Meet the scientists who tried to warn Ford and GM about climate change decades ago

Scientists for Ford and General Motors knew as early as the 1960s that the vehicles the companies were making created emissions that cause climate change, according to an E&E news investigation. But the big automakers not only were reluctant to act on that science, they sought to suppress it through decades of lobbying to undermine worldwide attempts to reduce vehicle emissions and make U.S. efforts to make vehicles cleaner.

  • Instead of updating business models to reduce emissions, Ford and GM invested in producing vehicles such as pick-up trucks and SUVs, which consume higher quantities of fossil fuels.
  • Ford and GM both point to steps they are currently taking to address climate change, such as developing electric vehicles.
  • However, the companies also defend discontinuing electric car experiments in the 1990s, including GM’s EV1, subject of the 2006 documentary Who Killed the Electric Car?, and an electric Ford Ranger pickup.

Today’s headlines:

🚙 TRANSPORTATION: Zero-emissions vehicle startup Nikola, which announced a tentative partnership this year with GM, is viewed as one of the companies driving the trend toward hydrogen-fueled heavy-duty trucks, reports USA Today.


  • U.S. Court of International Trade judge this weekend put a temporary restraining order on President Trump’s proposed plan for tariffs on bifacial solar panel imports, reports Greentech Media. The restraining order will last for two weeks unless the court takes further action.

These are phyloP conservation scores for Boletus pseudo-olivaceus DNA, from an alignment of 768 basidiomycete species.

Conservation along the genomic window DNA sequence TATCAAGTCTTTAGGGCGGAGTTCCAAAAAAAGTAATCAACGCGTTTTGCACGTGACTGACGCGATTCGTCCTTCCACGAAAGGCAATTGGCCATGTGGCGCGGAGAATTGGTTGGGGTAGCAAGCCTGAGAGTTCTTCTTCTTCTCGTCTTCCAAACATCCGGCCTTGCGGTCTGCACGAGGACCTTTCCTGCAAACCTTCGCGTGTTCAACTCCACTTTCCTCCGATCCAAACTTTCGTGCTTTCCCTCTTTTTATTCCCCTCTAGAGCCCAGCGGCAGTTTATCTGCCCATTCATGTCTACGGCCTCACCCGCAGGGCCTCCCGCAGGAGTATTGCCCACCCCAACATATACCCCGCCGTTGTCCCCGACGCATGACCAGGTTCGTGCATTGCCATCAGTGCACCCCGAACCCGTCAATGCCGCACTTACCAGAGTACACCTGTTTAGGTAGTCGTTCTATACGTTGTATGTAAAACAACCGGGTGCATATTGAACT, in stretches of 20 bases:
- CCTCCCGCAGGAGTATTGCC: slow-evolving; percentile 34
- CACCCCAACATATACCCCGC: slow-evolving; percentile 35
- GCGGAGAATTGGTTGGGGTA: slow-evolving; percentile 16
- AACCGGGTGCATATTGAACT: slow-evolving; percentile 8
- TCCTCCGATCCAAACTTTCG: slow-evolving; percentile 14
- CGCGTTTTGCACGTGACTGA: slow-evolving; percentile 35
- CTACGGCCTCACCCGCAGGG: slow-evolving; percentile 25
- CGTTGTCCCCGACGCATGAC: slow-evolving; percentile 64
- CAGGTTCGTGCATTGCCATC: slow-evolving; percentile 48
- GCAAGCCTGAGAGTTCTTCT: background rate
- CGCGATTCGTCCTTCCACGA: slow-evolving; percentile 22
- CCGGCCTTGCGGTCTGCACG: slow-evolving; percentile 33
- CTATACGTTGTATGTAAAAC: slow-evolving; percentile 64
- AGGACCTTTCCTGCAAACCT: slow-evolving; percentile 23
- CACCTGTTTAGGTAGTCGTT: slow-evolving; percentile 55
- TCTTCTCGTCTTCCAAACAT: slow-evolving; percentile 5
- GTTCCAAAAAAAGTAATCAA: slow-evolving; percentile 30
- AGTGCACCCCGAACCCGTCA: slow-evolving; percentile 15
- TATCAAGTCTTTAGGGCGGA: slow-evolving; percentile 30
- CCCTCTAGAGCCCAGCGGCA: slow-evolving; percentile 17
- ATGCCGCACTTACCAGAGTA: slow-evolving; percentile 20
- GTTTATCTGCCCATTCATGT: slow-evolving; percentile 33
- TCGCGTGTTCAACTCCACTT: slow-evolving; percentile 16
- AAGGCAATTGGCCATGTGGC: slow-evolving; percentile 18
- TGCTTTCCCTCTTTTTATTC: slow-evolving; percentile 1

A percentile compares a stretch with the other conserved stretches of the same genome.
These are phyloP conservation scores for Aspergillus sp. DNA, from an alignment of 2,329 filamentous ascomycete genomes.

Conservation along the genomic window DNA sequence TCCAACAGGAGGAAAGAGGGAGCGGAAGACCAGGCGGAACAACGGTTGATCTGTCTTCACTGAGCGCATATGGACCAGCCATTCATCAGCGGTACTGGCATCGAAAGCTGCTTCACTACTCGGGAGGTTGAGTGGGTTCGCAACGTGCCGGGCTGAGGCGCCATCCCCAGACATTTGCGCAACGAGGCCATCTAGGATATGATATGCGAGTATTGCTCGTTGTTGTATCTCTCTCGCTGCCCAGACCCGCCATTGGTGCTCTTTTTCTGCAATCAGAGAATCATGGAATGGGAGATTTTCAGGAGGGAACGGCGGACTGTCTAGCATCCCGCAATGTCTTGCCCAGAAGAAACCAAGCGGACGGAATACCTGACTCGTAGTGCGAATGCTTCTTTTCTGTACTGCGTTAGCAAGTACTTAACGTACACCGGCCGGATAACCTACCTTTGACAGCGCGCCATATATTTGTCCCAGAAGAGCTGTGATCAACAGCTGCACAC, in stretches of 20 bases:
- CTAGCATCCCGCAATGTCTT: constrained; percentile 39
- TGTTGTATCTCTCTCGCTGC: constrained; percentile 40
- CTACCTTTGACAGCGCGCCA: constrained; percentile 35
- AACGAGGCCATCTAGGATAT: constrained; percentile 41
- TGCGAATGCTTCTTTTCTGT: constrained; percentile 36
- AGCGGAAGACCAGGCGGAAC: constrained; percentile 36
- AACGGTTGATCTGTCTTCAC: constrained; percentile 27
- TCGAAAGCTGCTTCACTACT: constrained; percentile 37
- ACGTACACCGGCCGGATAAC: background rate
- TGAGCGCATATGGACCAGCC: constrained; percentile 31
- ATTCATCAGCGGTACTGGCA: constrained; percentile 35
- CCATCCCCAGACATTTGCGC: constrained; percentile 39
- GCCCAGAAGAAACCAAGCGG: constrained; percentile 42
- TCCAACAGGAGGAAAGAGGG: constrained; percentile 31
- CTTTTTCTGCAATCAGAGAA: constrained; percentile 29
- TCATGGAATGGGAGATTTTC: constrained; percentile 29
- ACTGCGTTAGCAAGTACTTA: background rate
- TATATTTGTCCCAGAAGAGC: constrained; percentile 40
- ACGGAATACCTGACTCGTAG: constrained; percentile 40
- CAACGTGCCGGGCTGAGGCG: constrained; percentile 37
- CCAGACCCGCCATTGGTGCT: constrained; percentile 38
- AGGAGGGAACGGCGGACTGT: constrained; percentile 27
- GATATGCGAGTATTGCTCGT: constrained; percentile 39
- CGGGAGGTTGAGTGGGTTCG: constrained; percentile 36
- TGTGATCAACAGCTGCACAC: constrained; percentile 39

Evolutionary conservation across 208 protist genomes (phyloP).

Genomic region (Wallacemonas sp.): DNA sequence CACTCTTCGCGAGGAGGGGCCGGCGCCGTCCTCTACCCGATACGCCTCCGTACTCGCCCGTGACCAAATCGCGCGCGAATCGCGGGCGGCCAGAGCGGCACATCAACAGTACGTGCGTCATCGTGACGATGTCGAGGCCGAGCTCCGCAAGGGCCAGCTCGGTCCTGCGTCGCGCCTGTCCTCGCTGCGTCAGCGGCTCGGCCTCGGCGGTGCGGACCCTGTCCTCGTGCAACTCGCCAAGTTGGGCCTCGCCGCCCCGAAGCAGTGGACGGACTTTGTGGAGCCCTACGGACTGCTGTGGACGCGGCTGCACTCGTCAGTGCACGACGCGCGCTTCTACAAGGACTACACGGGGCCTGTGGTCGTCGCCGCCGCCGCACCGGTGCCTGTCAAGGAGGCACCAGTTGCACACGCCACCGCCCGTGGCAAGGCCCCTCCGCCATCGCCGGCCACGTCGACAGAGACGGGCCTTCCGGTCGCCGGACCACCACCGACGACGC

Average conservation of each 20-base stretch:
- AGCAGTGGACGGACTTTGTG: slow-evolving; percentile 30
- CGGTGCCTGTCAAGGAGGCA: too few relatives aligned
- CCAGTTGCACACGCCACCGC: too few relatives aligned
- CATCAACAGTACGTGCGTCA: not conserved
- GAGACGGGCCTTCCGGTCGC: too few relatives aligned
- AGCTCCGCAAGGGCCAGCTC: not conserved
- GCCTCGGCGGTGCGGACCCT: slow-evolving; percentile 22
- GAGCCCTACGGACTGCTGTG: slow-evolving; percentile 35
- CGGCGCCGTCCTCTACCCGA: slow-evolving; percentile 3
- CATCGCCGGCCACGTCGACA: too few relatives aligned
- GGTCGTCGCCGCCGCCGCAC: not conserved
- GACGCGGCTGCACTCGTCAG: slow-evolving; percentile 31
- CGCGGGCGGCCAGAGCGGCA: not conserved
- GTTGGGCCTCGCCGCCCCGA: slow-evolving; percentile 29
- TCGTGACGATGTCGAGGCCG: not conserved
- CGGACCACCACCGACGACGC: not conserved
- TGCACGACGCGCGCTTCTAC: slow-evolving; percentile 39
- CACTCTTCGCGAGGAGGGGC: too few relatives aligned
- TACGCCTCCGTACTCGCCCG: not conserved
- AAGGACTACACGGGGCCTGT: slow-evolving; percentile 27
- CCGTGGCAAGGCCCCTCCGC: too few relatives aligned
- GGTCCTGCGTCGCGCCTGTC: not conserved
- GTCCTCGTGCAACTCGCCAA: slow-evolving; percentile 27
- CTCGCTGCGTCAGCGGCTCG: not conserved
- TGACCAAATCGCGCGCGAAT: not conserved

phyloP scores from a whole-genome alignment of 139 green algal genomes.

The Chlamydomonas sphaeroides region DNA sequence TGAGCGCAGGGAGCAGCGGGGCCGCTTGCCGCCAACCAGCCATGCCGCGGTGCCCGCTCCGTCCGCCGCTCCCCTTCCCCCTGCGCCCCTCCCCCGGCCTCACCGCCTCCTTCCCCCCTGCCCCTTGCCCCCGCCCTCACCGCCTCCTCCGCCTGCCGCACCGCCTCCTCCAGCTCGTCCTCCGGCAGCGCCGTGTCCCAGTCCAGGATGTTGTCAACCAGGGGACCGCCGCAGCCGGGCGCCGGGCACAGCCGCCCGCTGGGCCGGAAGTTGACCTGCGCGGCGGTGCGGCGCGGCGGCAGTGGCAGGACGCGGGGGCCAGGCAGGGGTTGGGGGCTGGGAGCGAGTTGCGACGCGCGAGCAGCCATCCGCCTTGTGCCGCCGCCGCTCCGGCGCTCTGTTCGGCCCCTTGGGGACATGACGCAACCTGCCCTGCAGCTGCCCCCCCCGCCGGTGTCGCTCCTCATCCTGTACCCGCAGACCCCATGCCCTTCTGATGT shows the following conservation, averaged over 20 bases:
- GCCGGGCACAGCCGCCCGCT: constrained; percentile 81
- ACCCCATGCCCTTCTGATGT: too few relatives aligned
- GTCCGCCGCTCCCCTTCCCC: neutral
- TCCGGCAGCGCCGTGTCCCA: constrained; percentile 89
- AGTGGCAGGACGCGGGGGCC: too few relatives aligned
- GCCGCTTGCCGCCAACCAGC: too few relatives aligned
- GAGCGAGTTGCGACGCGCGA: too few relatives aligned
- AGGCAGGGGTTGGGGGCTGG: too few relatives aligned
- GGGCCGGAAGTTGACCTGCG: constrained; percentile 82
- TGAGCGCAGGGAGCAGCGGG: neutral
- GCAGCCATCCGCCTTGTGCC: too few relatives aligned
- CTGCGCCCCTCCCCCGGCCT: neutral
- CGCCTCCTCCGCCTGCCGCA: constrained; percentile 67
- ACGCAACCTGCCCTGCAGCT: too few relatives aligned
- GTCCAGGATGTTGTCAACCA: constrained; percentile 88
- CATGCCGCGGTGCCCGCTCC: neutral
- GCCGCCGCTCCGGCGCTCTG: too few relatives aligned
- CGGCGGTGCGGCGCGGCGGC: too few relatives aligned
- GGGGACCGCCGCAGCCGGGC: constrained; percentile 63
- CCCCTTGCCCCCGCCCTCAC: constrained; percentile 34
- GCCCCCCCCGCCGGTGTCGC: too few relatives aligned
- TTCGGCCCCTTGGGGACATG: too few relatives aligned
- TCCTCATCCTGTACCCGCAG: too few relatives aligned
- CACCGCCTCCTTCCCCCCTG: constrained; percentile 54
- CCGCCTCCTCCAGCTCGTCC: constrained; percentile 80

• Kirksville, Missouri-based PVpallet has launched a product it says is the first-to-market adjustable, reusable, and recyclable pallet for solar modules. The startup is seeking investors, reports Solar Power World.

🏆 AWARDS: Chicago-based Aeromutable is the runner up in this year’s Cleantech Open competition for its technology that modifies trucks’ shape to make them more aerodynamic and energy efficient.

💻 EVENTS: Representatives from Iowa State University, the University of Illinois at Urbana-Champaign, and Michigan State University will be among the speakers at a virtual agtech symposium about linking artificial intelligence to agricultural systems. Improving crop sustainability through technology use is one of the focal points.

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